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Immune dysfunction in pregnancy and after birth plays a role in development of Autism

natasa778

Senior Member
Messages
1,774
Immune dysfunction during pregnancy and after birth may play a role in the development of autism spectrum disorder

Using the Danish Historic Birth Cohort of more than 100,000 pregnant women who underwent screening or diagnostic amniocentesis and/or phlebotomy, group of researchers from Germany uncovered differences in levels of certain immune/inflammatory mediators between pregnancies of children who later developed autism and those of healthy controls.

On the basis of the pattern of cytokines and chemokines that he observed, Dr. Abdallah concluded that his findings suggest a proinflammatory intrauterine state during pregnancy in children diagnosed later in life with ASD, compensated for by an anti-inflammatory response. The lower level of neonatal cytokines may indicate postnatal hypoactivity of immune cells, associated with ASD.

http://www.medscape.com/viewarticle/760389?src=stfb



Using the Danish Historic Birth Cohort of more than 100,000 pregnant women who underwent screening or diagnostic amniocentesis and/or phlebotomy, he compared cytokine and chemokine levels in amniotic fluid and neonatal blood using neonatal dried blood spot samples from the same individuals to investigate the possible contributory role of immune dysfunction during pregnancy and after birth in the development of ASD.

Concatenating these various databases allowed the researchers to address the questions of interest. On the basis of availability of all required information and biological samples, among singleton births the researchers identified 414 ASD patients and 820 control participants who were matched by year of birth and sex for the birth years 1982 to 2000. Cytokines were measured in amniotic fluid and neonatal blood for each individual.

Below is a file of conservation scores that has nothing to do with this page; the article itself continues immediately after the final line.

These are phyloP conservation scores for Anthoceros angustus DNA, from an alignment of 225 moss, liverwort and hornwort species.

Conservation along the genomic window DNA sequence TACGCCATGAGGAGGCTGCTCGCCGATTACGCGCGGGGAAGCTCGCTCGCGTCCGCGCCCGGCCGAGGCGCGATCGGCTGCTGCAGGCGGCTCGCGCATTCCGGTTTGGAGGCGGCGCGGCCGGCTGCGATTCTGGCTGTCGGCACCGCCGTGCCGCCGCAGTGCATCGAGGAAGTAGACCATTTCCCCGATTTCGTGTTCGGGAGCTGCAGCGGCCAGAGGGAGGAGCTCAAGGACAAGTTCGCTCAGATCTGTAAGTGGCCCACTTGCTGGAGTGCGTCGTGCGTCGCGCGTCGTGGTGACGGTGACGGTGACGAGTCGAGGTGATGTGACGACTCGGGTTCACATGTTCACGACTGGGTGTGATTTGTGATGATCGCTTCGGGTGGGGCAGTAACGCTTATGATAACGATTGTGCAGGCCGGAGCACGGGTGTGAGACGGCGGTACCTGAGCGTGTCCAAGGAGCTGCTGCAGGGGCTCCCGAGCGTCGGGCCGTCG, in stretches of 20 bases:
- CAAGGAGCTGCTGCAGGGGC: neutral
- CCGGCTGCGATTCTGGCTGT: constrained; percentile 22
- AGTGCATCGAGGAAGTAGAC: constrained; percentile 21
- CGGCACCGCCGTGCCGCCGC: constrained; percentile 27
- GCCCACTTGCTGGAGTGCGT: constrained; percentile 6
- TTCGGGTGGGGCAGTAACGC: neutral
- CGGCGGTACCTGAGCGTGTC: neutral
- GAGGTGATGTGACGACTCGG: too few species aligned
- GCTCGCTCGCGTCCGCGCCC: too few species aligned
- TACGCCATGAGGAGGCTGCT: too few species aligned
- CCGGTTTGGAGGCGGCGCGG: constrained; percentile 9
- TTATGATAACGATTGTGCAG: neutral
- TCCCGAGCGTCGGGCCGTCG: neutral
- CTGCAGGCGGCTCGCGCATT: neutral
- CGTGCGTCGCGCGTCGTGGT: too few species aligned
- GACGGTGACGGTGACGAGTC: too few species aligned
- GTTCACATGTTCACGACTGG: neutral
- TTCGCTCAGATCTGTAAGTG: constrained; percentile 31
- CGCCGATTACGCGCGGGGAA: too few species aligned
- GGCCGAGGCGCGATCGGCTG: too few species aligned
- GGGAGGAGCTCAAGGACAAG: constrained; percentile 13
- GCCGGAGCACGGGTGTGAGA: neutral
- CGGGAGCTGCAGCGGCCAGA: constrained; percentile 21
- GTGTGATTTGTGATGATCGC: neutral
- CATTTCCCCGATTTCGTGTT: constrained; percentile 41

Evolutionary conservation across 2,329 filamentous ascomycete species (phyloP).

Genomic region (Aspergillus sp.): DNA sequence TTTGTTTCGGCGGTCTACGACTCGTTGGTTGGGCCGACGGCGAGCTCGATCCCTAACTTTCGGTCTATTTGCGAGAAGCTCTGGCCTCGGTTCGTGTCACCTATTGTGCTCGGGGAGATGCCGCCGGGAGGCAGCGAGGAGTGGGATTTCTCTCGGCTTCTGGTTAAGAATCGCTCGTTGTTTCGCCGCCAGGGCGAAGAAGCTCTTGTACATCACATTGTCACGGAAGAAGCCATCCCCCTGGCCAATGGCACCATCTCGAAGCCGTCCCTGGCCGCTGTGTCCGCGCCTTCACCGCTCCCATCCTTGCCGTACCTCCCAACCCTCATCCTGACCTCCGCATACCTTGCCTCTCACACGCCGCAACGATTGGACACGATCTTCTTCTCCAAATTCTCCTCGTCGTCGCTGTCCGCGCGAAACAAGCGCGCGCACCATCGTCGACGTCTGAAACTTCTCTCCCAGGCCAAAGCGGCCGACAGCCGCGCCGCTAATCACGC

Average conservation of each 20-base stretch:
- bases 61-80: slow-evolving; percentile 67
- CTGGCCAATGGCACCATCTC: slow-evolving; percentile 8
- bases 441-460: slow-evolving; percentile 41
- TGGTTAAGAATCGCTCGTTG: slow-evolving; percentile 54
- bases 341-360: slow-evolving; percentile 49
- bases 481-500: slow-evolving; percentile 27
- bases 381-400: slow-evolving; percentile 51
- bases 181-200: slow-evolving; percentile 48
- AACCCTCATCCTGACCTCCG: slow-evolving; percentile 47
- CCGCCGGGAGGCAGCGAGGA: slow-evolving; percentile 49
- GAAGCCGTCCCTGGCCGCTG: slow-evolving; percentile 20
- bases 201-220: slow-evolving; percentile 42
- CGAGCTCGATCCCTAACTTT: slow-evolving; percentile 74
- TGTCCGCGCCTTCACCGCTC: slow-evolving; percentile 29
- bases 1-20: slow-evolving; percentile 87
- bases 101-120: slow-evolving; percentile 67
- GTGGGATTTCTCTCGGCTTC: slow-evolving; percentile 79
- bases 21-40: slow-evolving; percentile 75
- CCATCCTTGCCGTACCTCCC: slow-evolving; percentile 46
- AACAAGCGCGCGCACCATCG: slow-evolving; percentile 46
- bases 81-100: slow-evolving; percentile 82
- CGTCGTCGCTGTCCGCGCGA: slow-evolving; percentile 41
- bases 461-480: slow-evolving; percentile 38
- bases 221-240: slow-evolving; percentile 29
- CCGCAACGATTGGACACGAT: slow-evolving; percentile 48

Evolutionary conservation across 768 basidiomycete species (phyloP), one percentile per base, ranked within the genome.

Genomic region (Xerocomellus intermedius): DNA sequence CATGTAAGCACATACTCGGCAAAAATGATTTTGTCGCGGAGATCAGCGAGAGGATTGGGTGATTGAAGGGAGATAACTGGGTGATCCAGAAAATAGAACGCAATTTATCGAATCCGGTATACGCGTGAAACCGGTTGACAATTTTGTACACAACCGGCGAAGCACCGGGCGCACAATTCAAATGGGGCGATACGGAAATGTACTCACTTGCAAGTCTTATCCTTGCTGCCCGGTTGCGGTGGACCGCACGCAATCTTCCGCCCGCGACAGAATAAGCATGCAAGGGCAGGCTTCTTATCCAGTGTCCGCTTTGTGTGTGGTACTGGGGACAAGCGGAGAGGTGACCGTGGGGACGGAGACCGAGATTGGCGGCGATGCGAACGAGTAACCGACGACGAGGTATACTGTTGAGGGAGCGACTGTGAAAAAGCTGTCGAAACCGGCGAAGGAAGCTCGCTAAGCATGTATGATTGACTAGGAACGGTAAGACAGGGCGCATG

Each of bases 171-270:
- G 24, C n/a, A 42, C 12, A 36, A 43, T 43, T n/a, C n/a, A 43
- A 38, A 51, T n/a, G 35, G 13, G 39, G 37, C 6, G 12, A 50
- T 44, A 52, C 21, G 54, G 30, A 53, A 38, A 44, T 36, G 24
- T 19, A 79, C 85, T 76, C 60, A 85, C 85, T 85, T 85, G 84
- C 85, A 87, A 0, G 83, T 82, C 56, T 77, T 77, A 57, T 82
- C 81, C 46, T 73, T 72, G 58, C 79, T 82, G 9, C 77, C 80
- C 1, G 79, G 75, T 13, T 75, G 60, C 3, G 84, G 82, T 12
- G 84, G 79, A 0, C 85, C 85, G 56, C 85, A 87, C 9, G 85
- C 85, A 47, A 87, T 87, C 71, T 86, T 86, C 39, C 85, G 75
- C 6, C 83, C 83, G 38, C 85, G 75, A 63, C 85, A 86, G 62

...
The investigators performed a primary analysis comparing ASD patients to non-ASD control participants and a supplementary analysis of typical autism patients vs control participants with no psychiatric comorbidities.
...
Variations in several cytokines and chemokines in amniotic fluid and neonatal blood were observed between the ASD children and their control counterparts. Dr. Abdallah noted that some markers that were elevated in amniotic fluid of ASD participants (eg, interleukin-4 and interleukin-10) were present in lower levels in neonatal blood compared with normal control participants.

"Different studies have shown similar patterns to the ones that we have in amniotic fluid, for example...but [in] the neonatal samples, we haven't seen it before," he said. "And maybe that's because most of the studies that were performed up to date are mainly on children later in life [and] older than the population we have here."

Table. Cytokine/chemokine Levels: Children Later Diagnosed With ASD Compared With Control Levels


Increased Levels


Amniotic fluid: IL-4, IL-10, MCP-1, TNF

Neonatal blood IL-8, sIL-6r?


Decreased Levels


Amniotic fluid: --

Neonatal blood: IL-1?, IL-2, IL-4, IL-5, IL-6, IL-10, IL-12, IFN-?, GM-CSF, RANTES
 

natasa778

Senior Member
Messages
1,774
Also many of those cytokines above that were decreased in neonatal blood here have shown to be elevated pretty consistently in (older) children with Autism, so what could be happening is that there is a temporary 'dip' in cytokine levels right after birth


Btw isn't high Il-8 in some way linked to (human?) retroviral infections - I remember vaguely HTLV link there, anyone?